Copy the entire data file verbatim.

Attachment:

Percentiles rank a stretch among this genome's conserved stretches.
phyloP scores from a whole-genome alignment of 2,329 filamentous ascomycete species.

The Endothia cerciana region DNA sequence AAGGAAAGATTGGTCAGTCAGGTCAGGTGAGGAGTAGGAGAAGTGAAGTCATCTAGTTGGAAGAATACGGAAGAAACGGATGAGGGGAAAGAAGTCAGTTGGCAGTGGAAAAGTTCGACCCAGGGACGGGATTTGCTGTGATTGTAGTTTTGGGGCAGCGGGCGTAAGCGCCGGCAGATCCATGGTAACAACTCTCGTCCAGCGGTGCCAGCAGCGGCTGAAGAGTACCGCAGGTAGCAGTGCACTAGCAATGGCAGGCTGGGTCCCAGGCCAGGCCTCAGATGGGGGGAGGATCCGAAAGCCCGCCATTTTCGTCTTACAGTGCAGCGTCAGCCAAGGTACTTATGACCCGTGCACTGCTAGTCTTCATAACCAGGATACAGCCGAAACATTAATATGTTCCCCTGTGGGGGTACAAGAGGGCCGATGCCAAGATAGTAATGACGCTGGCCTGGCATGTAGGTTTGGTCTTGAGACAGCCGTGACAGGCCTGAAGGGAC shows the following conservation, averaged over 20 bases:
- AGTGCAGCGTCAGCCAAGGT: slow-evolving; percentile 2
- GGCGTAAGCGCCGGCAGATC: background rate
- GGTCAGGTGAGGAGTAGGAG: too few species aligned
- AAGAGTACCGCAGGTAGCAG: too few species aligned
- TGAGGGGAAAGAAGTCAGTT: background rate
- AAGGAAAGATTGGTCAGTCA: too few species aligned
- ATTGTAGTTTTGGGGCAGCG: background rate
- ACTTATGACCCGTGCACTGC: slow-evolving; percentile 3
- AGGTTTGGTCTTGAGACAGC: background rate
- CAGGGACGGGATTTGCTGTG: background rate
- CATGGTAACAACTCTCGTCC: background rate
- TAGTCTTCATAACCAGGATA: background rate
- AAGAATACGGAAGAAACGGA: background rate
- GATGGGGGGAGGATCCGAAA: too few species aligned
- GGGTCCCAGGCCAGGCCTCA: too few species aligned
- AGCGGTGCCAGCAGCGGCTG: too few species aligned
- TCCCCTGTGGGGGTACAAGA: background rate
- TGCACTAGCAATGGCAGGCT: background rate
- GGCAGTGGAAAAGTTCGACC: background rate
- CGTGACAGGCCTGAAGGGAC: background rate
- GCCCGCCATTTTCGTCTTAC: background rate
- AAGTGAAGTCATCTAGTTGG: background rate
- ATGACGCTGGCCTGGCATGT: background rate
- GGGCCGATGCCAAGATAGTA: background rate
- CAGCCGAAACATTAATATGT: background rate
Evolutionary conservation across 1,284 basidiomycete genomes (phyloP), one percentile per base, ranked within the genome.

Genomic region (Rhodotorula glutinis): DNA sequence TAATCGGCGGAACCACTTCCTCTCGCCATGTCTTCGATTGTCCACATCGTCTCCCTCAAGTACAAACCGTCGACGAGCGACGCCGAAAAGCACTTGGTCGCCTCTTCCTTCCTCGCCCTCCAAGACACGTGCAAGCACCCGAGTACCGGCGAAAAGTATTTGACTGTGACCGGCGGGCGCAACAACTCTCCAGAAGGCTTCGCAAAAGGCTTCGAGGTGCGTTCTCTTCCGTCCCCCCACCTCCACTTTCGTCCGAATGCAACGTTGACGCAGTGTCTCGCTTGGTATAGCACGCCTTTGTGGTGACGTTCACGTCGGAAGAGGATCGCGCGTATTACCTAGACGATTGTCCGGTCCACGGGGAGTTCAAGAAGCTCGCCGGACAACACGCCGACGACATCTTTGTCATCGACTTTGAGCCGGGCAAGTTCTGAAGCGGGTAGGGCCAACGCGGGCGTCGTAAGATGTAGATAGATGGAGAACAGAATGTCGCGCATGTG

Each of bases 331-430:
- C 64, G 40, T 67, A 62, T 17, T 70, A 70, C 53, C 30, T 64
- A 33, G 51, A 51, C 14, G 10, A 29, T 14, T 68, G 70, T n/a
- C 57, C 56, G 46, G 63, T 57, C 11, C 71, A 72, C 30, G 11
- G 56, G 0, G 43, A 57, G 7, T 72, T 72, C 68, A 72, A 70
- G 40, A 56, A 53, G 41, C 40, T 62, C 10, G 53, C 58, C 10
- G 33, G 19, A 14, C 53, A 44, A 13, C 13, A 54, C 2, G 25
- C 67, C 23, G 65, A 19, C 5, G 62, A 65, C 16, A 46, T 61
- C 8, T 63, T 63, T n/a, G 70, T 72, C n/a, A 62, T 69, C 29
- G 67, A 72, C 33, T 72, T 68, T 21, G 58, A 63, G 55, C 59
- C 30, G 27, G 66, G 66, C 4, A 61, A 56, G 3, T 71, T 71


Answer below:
Percentiles rank a stretch among this genome's conserved stretches.
phyloP scores from a whole-genome alignment of 2,329 filamentous ascomycete species.

The Endothia cerciana region DNA sequence AAGGAAAGATTGGTCAGTCAGGTCAGGTGAGGAGTAGGAGAAGTGAAGTCATCTAGTTGGAAGAATACGGAAGAAACGGATGAGGGGAAAGAAGTCAGTTGGCAGTGGAAAAGTTCGACCCAGGGACGGGATTTGCTGTGATTGTAGTTTTGGGGCAGCGGGCGTAAGCGCCGGCAGATCCATGGTAACAACTCTCGTCCAGCGGTGCCAGCAGCGGCTGAAGAGTACCGCAGGTAGCAGTGCACTAGCAATGGCAGGCTGGGTCCCAGGCCAGGCCTCAGATGGGGGGAGGATCCGAAAGCCCGCCATTTTCGTCTTACAGTGCAGCGTCAGCCAAGGTACTTATGACCCGTGCACTGCTAGTCTTCATAACCAGGATACAGCCGAAACATTAATATGTTCCCCTGTGGGGGTACAAGAGGGCCGATGCCAAGATAGTAATGACGCTGGCCTGGCATGTAGGTTTGGTCTTGAGACAGCCGTGACAGGCCTGAAGGGAC shows the following conservation, averaged over 20 bases:
- AGTGCAGCGTCAGCCAAGGT: slow-evolving; percentile 2
- GGCGTAAGCGCCGGCAGATC: background rate
- GGTCAGGTGAGGAGTAGGAG: too few species aligned
- AAGAGTACCGCAGGTAGCAG: too few species aligned
- TGAGGGGAAAGAAGTCAGTT: background rate
- AAGGAAAGATTGGTCAGTCA: too few species aligned
- ATTGTAGTTTTGGGGCAGCG: background rate
- ACTTATGACCCGTGCACTGC: slow-evolving; percentile 3
- AGGTTTGGTCTTGAGACAGC: background rate
- CAGGGACGGGATTTGCTGTG: background rate
- CATGGTAACAACTCTCGTCC: background rate
- TAGTCTTCATAACCAGGATA: background rate
- AAGAATACGGAAGAAACGGA: background rate
- GATGGGGGGAGGATCCGAAA: too few species aligned
- GGGTCCCAGGCCAGGCCTCA: too few species aligned
- AGCGGTGCCAGCAGCGGCTG: too few species aligned
- TCCCCTGTGGGGGTACAAGA: background rate
- TGCACTAGCAATGGCAGGCT: background rate
- GGCAGTGGAAAAGTTCGACC: background rate
- CGTGACAGGCCTGAAGGGAC: background rate
- GCCCGCCATTTTCGTCTTAC: background rate
- AAGTGAAGTCATCTAGTTGG: background rate
- ATGACGCTGGCCTGGCATGT: background rate
- GGGCCGATGCCAAGATAGTA: background rate
- CAGCCGAAACATTAATATGT: background rate
Evolutionary conservation across 1,284 basidiomycete genomes (phyloP), one percentile per base, ranked within the genome.

Genomic region (Rhodotorula glutinis): DNA sequence TAATCGGCGGAACCACTTCCTCTCGCCATGTCTTCGATTGTCCACATCGTCTCCCTCAAGTACAAACCGTCGACGAGCGACGCCGAAAAGCACTTGGTCGCCTCTTCCTTCCTCGCCCTCCAAGACACGTGCAAGCACCCGAGTACCGGCGAAAAGTATTTGACTGTGACCGGCGGGCGCAACAACTCTCCAGAAGGCTTCGCAAAAGGCTTCGAGGTGCGTTCTCTTCCGTCCCCCCACCTCCACTTTCGTCCGAATGCAACGTTGACGCAGTGTCTCGCTTGGTATAGCACGCCTTTGTGGTGACGTTCACGTCGGAAGAGGATCGCGCGTATTACCTAGACGATTGTCCGGTCCACGGGGAGTTCAAGAAGCTCGCCGGACAACACGCCGACGACATCTTTGTCATCGACTTTGAGCCGGGCAAGTTCTGAAGCGGGTAGGGCCAACGCGGGCGTCGTAAGATGTAGATAGATGGAGAACAGAATGTCGCGCATGTG

Each of bases 331-430:
- C 64, G 40, T 67, A 62, T 17, T 70, A 70, C 53, C 30, T 64
- A 33, G 51, A 51, C 14, G 10, A 29, T 14, T 68, G 70, T n/a
- C 57, C 56, G 46, G 63, T 57, C 11, C 71, A 72, C 30, G 11
- G 56, G 0, G 43, A 57, G 7, T 72, T 72, C 68, A 72, A 70
- G 40, A 56, A 53, G 41, C 40, T 62, C 10, G 53, C 58, C 10
- G 33, G 19, A 14, C 53, A 44, A 13, C 13, A 54, C 2, G 25
- C 67, C 23, G 65, A 19, C 5, G 62, A 65, C 16, A 46, T 61
- C 8, T 63, T 63, T n/a, G 70, T 72, C n/a, A 62, T 69, C 29
- G 67, A 72, C 33, T 72, T 68, T 21, G 58, A 63, G 55, C 59
- C 30, G 27, G 66, G 66, C 4, A 61, A 56, G 3, T 71, T 71